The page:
Update: Path has informed AppleInsider that an updated version of the app is now available on the App Store after having been pushed to and accepted by Apple.
The apparent flaw was found by security researcher Jeffrey Paul, who detailed the backend problem that allows Path's iOS app to geotag a user's photos without permission. Paul's discovery is of particularly poor timing for Path, as the popular social network is once again in the news for settling with the FTC over similar privacy concerns.
explicitly disabled Location Services for the Path application. (The app knows, of course, that it?s not getting location data via normal means from Location Services, yet behaves this way even in that case.) According to The Next Web, Path has been made aware of the discrepancy and is looking into how to correct it. In a follow-up post to Paul's blog, Path Product Manager Dylan Casey was careful to point out that the app was not recording the location information of its users, the reason for the company's settlement with the FTC.
Path?s iOS app will use the embedded EXIF tag location information from photos in the iOS Camera Roll to geotag your posts, even when you?ve
Path was at the center of a small controversy regarding the harvesting and uploading of contact data from users' address books. The system was supposedly in place to make it easier for friends to connect with one another.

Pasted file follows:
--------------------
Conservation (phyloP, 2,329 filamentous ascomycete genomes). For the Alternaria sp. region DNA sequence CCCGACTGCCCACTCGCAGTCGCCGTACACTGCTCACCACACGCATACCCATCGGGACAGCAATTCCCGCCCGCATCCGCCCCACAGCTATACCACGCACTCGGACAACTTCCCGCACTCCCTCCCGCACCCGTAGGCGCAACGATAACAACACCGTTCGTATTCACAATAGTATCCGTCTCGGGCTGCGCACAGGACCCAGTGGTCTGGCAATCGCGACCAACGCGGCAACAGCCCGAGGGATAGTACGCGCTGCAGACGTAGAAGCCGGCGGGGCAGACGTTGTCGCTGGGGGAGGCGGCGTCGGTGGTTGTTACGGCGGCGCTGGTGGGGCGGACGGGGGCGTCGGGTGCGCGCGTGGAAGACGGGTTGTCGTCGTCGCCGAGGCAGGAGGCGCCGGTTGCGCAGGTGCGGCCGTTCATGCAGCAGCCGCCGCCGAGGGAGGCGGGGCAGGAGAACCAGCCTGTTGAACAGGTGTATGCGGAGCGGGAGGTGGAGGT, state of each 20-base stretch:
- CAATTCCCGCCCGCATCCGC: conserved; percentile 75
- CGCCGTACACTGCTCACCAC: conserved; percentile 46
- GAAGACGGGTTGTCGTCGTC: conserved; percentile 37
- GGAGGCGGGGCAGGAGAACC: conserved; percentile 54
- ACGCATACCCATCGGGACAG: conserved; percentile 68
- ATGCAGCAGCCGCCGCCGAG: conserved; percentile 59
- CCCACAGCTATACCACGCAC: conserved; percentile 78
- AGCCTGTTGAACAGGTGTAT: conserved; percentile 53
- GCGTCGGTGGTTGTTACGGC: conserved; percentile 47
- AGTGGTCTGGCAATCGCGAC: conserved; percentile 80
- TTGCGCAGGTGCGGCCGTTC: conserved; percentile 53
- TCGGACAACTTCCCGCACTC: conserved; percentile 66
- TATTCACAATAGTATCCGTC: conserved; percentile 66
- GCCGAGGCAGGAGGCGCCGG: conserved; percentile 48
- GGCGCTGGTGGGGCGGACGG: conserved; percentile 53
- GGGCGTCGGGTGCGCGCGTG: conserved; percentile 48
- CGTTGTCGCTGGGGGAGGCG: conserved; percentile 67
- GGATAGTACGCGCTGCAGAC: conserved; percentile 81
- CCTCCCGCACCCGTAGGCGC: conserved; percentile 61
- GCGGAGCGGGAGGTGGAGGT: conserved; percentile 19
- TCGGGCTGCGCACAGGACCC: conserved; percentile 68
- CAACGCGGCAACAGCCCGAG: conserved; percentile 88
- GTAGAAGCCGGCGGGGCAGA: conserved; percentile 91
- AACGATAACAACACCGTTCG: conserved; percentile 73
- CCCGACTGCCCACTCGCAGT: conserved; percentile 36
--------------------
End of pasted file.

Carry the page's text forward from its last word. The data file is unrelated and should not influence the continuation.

We take user privacy very seriously here at Path. Here is what we have discovered and how we are responding:
1. We were unaware of this issue and have implemented a code change to ignore the EXIF tag location.
2. We have submitted a new version with this fix to the App Store for approval.
3. We have alerted Apple about the concerns you?ve outlined here and will be following up with them.
One note to clarify: If a Path user had location turned off and an image was taken with the Path camera, Path does not have the location data. This only affected photos taken with the Apple Camera and imported into Path.
As per the settlement's arrangement, in addition to the $800,000 penalty, Path is prohibited from making misrepresentations about the extent to which it maintains the privacy and confidentiality of users' personal information. Information collected from children under age 13 will be deleted, but the company has said it already removed the previously collected data.